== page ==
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    Topic review

    Genome-Protecting Compounds

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    Submitted by: Alexey Moskalev

    Definition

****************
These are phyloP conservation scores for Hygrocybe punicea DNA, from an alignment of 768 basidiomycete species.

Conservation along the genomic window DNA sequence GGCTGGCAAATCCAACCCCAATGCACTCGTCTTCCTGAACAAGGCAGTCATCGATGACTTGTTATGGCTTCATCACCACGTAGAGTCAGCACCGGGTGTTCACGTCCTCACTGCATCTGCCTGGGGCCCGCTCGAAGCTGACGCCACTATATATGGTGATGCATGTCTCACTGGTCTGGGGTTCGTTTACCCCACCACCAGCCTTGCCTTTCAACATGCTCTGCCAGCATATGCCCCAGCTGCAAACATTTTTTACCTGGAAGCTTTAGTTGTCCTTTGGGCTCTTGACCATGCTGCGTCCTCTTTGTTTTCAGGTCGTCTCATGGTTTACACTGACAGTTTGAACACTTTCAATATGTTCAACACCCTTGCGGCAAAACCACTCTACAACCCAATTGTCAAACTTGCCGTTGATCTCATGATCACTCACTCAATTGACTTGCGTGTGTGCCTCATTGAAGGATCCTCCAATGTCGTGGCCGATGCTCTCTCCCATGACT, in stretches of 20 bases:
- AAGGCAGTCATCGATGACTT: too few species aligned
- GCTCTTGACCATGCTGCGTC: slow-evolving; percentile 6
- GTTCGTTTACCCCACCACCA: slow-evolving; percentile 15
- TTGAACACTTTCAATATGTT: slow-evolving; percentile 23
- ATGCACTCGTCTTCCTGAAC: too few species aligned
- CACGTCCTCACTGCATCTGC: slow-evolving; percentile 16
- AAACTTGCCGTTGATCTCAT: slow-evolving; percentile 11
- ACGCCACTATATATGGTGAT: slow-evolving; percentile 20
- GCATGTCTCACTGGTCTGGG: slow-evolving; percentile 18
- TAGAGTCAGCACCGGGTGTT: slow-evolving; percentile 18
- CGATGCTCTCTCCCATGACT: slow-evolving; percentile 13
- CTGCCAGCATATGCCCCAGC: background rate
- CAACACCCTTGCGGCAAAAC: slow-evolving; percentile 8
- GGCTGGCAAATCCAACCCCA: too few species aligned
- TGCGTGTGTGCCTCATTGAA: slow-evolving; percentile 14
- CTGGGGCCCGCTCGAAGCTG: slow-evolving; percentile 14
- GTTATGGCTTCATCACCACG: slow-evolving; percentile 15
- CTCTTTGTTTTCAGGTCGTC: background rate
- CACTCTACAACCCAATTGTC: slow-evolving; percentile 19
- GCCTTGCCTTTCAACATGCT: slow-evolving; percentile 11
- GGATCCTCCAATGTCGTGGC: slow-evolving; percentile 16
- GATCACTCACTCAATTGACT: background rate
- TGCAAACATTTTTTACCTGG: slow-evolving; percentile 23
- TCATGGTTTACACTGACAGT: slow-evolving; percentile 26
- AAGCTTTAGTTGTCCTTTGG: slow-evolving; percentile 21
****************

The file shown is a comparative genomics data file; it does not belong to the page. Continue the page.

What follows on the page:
Throughout life, organisms are exposed to various exogenous and endogenous factors that cause DNA damages and somatic mutations provoking genomic instability. At a young age, compensatory mechanisms of genome protection are activated to prevent phenotypic and functional changes. However, the increasing stress and age-related deterioration in the functioning of these mechanisms result in damage accumulation, overcoming the functional threshold. In the tissues of aging animals and humans, the frequency of DNA damage and somatic mutations increases, the genome instability appears, which is manifested in a surge of point mutations, breaks and cross-linking of DNA strands, transpositions and translocations, aneuploidies. This leads to aging and the development of age-related diseases. There are several ways to counteract these changes: (1) prevention of DNA damage through stimulation of antioxidant and detoxification systems, as well as transition metal chelation; (2) regulation of DNA methylation, chromatin structure, non-coding RNA activity and prevention of nuclear architecture alterations; (3) improving DNA damage response and repair; (4) selective removal of damaged non-functional and senescent cells. Fortunately, there are a number of trace elements, vitamins, polyphenols, terpenes, polyamines, and other phytochemicals, as well as a number of synthetic pharmacological substances, that have genome-protective and geroprotective effects. Some of them are cofactors of antioxidant enzymes, DNA repair, or epigenetic regulation enzymes (in particular, Zn, Cu, Mg, NAD+, vitamin C, vitamin A, butyrate, glutathione). Others have free radical and advanced glycation endproduct scavenging, anti-inflammatory, heavy metal chelator effects preventing oxidative DNA damages, DNA adduct formation, as well as reducing DNA breaks and cross-linking. More promising compounds targeted on epigenetic mechanisms or stimulate pathways of DNA damage response and repair. Currently, the clinical effectiveness of their application for geroprotection and possible side effects are not clear enough and require future investigation. Unfortunately, most substances have a non-selective effect and are often conditioned by hormesis, a non-selective stress response. Furthermore, they require adjuvant therapy. Additionally, senolytics and senomorphics may be useful to eliminate or prevent the accumulation of harmful cells in an organism. However, they also need additional conditions, in particular, sufficient regenerative potential to be replaced by functional cells. Their effect is more selective but is associated with a number of side effects. For example, they can induce apoptosis of normal cells or promote the proliferation of tumor cells, increase their survival during therapy, or promote metastasis. Consequently, the development of selective drugs or complex therapy targeted on maintaining the genome integrity and its coordinated functioning could become an advanced direction of gerontology and pharmacology.